In the scenario that was building up during past couple of years it seemed that Kashmir was not only the gateway to peace in South Asia but it was emerging as the trump card in South Asian politics. Now when the United States has decided to withdraw its troops from Afghanistan the question arises has Kashmir last the importance it had gained during past few years in the region.
In the post 9/11 scenario the US priorities in the region changed Prof. Hafeez Malik his highly scholarly book US Relations With Afghanistan and Pakistan – The Imperial Dimension published by Oxford Karachi in 2008 analyzing what he calls as US imperial system writes that the US relation with Pakistan by its determination to fight a protracted war against Al- Qaeda militants and resurgent Taliban.’ But he at the same time poses a question that how long this relationship will live between the United States. He says that is difficult to determine but at the same time he writes that the US Foreign policy in its current phase is driven by long term collaboration with India to enable it to counter-weight the power of China. In a June 4 article in the New York Times article Mark Mazzetti analyzing Americas ‘tormented’ relations with Pakistan talks of India’s ascendance in the region as a power that will almost replace Pakistan as US ally in the region. He believes American withdrawal from Afghanistan could put greater distance between US and Pakistan and allow ties between Washington and New Delhi to grow. Prof. Akbar S Ahmed in a long interview to CNN on withdrawal of US troops provides a deeper insight in the scenario that is likely to emerge afterwards and how it was going to change balance of power in the region. He see India “as a winner” and for India’s emerging as a regional power and its financial and political aid to Afghanistan makes it a player in the great game.’ India’s 500 million dollars aid to the ravaged country he believes would allow to ‘executing master stroke in terms of great game.’ He has said, “without firing a shot, India now has a presence along Pakistan’s borders.’ Believing that America also relies heavily on India to help ‘stabilize the country after it starts withdrawing he strongly believes, “India’s increasing presence in Afghanistan will become a nightmare for Pakistan always concerned about being squeezed on both flanks by its larger neighbor. Neither country has forgotten that they have fought three wars; only this time both are nuclear.”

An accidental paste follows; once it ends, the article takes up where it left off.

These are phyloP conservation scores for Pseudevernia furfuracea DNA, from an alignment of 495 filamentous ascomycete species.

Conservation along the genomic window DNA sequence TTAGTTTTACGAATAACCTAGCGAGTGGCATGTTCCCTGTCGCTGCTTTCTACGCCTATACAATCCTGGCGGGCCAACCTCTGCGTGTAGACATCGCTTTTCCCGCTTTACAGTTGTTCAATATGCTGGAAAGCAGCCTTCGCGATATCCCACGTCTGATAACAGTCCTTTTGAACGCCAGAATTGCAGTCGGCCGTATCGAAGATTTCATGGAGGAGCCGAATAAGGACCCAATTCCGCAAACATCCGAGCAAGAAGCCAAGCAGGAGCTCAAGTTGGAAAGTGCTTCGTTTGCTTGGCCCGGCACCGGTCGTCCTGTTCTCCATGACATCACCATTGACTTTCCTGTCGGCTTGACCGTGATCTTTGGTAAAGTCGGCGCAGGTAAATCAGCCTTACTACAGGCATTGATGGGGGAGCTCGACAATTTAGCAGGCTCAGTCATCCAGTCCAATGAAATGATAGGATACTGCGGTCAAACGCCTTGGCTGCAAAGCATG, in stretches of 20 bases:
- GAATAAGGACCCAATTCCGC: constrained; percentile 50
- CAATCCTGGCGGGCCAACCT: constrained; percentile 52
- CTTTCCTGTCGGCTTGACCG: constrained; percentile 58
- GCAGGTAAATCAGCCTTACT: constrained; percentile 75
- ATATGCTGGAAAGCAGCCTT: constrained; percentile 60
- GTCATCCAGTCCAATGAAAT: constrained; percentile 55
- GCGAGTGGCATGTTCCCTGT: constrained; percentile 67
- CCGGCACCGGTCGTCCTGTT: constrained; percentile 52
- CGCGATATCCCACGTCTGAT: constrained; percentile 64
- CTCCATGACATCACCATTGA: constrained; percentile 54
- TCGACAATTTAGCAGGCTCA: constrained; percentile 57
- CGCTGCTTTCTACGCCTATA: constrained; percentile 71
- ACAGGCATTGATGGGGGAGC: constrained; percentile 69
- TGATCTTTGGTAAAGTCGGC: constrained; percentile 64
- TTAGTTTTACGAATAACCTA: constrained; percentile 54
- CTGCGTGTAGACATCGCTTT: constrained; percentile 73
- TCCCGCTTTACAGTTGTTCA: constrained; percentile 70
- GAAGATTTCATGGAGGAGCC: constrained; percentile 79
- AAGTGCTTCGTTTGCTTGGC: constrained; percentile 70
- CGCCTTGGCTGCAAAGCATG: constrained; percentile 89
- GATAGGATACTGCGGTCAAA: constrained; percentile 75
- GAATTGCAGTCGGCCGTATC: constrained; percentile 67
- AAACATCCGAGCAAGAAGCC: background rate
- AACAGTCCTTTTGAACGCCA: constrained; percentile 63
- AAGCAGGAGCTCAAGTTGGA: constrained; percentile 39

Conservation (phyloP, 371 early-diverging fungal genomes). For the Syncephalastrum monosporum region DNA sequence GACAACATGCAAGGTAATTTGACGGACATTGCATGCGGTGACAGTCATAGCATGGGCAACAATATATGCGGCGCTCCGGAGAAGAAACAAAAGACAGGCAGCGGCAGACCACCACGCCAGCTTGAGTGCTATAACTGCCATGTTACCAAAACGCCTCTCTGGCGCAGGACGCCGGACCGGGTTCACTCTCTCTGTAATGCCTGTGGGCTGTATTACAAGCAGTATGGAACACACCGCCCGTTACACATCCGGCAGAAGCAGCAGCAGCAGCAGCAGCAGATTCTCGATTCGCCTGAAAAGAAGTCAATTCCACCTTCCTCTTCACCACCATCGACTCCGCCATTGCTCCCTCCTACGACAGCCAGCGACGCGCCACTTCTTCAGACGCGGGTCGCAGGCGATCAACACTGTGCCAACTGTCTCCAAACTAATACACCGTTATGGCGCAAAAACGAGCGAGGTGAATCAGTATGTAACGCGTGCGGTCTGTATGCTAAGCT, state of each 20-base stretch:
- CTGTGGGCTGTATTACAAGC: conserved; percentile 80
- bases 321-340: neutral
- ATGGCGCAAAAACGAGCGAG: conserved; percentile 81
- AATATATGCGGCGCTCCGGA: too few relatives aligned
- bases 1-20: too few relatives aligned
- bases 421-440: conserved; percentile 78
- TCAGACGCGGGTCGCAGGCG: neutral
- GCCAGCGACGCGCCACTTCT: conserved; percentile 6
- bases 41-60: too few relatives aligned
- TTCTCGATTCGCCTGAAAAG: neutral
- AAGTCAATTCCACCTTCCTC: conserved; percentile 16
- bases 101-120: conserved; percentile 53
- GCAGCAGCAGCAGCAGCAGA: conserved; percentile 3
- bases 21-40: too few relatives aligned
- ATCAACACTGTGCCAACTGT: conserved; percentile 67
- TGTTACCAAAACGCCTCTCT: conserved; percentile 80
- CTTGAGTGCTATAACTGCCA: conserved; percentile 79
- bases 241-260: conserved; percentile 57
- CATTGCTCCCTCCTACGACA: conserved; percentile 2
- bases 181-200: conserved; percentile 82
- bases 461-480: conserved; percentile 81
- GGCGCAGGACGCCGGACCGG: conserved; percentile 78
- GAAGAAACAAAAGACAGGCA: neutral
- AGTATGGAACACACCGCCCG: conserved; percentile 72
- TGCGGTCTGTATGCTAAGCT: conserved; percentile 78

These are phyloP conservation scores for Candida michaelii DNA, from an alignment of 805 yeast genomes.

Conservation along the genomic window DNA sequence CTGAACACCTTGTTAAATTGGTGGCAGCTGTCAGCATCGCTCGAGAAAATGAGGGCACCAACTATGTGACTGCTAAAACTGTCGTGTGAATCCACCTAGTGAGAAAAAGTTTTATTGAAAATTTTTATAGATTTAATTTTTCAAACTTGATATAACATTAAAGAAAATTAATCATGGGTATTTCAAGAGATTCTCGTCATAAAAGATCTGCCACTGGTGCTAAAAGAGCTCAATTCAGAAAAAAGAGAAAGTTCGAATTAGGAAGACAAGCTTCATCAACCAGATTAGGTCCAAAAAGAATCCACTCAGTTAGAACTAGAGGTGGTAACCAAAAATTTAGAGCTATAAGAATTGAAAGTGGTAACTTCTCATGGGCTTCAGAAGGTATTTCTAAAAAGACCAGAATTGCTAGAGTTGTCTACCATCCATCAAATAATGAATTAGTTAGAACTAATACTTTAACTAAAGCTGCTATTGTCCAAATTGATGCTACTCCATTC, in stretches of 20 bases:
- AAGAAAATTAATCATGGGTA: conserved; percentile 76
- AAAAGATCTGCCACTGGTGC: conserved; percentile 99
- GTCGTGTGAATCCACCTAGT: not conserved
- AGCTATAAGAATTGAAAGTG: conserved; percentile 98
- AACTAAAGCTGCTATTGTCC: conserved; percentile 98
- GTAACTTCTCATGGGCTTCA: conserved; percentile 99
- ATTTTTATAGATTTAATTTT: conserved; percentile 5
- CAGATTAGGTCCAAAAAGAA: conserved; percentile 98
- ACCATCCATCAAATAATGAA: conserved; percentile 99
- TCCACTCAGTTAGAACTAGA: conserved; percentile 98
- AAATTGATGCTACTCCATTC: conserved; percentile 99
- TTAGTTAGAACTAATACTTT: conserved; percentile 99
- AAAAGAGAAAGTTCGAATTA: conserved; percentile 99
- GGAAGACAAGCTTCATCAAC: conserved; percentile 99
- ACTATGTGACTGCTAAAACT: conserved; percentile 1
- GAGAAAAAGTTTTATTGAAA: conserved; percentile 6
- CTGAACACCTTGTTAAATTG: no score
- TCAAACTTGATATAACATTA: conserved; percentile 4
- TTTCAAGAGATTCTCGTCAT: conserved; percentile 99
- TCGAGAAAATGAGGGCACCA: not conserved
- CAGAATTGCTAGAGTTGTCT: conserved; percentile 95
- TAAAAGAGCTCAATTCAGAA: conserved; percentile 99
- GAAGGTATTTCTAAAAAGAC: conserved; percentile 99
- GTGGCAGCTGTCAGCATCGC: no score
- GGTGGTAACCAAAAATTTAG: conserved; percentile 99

Bruce O Riedel, author of Deathly Embrace and a former CIA officer almost holds similar views and says, “As we begin to rely on Pakistan less to get supplies into Afghanistan, America’s axis with India will continue to strengthen.” In the withdrawal troop some scholars see beginning of a ‘ new Great Game for dominance in the region, with stakes like billions of dollars in mineral wealth in Afghanistan, access to vital shipping lanes, and a need to monitor the longstanding tensions between India and Pakistan.” Not only Bruce Riedel but there are many important political analysts that believe that if the United State’s pursues the policy of pushing Pakistan aside in the new game plane it would be natural for ‘Islamabad to grow even closer to China and Saudi Arabia, two longtime allies and trading partners. In all likelihood it seems that the region is going to enter into another phase of uncertainty. It now largely depends upon the Asian Powers China, India and Pakistan not to allow this uncertainty effect peace and stability in the region.
In this bizarre scenario that sufficiently suggests Washington very subtly pushing New Delhi and Islamabad on a collision course the question arises that if the two neighboring countries will love to be caught up in the dragnet or draft their own policies of friendship, mutual trust and resolves all their disputes including the long standing Kashmir problem.